The United States is the most popular country for foreign ultra wealthy individuals looking to buy second, third and fourth homes, according to a new survey that pegged spending last year at $3 trillion.
The report by Wealth-X and the Sotheby’s International Realty brand showed that nearly US$3 trillion of the world’s private wealth is held in owner-occupied residential properties, a value greater than the GDP of India.
There are 211,275 ultra high net worth (UHNW) individuals – defined as those with US$30 million and above in net assets – in the world and 79 percent of them own two or more residences.
Some of the main hubs for luxury residential real estate are New York City, London and Hong Kong, but niche locations – such as Lugano, the Hamptons outside New York City, and rural areas around the world – are gaining in popularity.
The Wealth-X and Sotheby’s International Realty Global Luxury Residential Real Estate Report forecasts that the ongoing shift in the wealth creation cycle from the West to the East, and the growing significance of inter-generational wealth transfers will have significant consequences on the luxury residential real estate market – with a noted emphasis on new developments and a change in investment grade cities.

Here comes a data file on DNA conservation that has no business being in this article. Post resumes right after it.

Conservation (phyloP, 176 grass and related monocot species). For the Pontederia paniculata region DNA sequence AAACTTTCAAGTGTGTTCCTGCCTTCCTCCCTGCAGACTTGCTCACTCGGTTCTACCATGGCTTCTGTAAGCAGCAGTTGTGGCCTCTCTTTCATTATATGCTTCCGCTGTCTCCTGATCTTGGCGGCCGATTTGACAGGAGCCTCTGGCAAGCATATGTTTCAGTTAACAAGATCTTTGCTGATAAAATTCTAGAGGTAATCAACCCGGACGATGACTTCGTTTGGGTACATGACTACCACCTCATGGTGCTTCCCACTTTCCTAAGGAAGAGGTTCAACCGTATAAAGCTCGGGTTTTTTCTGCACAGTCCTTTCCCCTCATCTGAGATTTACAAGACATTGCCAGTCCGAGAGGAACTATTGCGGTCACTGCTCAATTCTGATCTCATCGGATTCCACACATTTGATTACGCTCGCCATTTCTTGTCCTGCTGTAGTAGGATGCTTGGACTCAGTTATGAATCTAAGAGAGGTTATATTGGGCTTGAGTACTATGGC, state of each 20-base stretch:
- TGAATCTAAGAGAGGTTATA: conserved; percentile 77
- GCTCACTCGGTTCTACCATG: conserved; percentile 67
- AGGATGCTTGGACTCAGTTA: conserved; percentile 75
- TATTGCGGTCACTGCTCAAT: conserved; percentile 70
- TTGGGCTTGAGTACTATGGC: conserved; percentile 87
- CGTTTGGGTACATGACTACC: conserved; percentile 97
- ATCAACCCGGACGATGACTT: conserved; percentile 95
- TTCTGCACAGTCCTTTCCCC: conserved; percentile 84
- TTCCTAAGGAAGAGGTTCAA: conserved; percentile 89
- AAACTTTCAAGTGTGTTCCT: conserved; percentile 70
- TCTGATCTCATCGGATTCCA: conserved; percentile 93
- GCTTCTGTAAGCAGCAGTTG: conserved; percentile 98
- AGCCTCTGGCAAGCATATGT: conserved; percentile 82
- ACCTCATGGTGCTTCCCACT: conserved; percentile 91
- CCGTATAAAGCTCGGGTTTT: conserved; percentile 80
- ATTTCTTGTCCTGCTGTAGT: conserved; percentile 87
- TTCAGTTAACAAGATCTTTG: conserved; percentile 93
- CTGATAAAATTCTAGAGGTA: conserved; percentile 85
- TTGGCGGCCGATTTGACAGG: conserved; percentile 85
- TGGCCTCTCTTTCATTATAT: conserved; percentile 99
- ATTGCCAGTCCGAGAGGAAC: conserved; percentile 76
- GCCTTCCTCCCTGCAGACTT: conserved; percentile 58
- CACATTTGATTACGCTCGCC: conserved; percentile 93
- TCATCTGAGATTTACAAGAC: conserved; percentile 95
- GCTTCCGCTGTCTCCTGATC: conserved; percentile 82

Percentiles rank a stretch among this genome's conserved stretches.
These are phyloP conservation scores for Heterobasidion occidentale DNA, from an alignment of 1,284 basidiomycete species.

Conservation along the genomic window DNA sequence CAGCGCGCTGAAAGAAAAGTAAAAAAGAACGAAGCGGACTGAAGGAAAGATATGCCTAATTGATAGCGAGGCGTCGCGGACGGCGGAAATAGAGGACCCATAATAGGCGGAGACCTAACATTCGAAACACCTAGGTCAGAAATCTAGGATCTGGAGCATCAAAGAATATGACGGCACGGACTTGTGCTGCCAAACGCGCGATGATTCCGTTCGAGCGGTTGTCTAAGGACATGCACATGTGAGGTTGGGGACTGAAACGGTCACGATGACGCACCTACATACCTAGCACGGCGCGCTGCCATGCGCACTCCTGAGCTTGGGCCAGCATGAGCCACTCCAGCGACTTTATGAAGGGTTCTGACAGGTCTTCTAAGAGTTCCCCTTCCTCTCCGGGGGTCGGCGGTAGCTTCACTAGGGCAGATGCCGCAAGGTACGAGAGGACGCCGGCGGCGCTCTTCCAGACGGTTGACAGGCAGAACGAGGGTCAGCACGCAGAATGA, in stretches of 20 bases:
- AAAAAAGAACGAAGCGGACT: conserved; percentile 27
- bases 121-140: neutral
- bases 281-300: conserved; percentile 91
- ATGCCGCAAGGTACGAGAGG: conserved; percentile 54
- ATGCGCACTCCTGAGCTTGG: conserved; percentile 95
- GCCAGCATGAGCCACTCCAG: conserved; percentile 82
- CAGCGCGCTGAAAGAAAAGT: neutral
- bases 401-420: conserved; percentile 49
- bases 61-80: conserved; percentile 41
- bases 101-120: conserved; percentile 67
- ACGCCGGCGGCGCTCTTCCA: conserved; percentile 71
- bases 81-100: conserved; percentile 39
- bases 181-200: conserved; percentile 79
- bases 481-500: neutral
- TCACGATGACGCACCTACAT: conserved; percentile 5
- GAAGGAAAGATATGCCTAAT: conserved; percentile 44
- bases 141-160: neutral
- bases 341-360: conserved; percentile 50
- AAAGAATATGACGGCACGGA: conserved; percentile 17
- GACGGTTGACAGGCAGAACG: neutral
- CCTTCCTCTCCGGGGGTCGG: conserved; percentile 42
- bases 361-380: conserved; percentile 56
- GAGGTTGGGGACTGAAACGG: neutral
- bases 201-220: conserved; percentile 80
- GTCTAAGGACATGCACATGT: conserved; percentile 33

Below are other key findings from the inaugural report:
The value of UHNW-owned residential real estate assets increased by 8% globally in 2014.
On average, UHNW individuals own 2.7 owner-occupied residences.
As of 2014, over 7% of the world’s UHNW population made their wealth through real estate, up from 5% in 2013.
Ultra affluent women value real estate assets more than their male counterparts, holding 16% of the net worth in such assets, on average, compared to less than 10% for men.
Luxury residential real estate is an asset class typically favored by UHNW individuals with inherited wealth: these individuals hold 17% of their net worth in such assets, compared to just under 9% for self-made UHNW individuals.
UHNW individuals with net worth between US$30 million and US$50 million typically keep their primary residences for over 15 years and their secondary residences for over 10 years.
Billionaires change one of their four properties, on average, once every three years.
Secondary residences are typically 45% more valuable than primary residences; twice the square footage and have 10 acres of land.
At 83%, Monaco has the highest density of foreign-owned UHNW residences.
Over 6% of the world’s UHNW population have relocated their primary residence to a different country from which they were born – these individuals often keep a secondary residence in their home countries, and India is the leading country in this respect.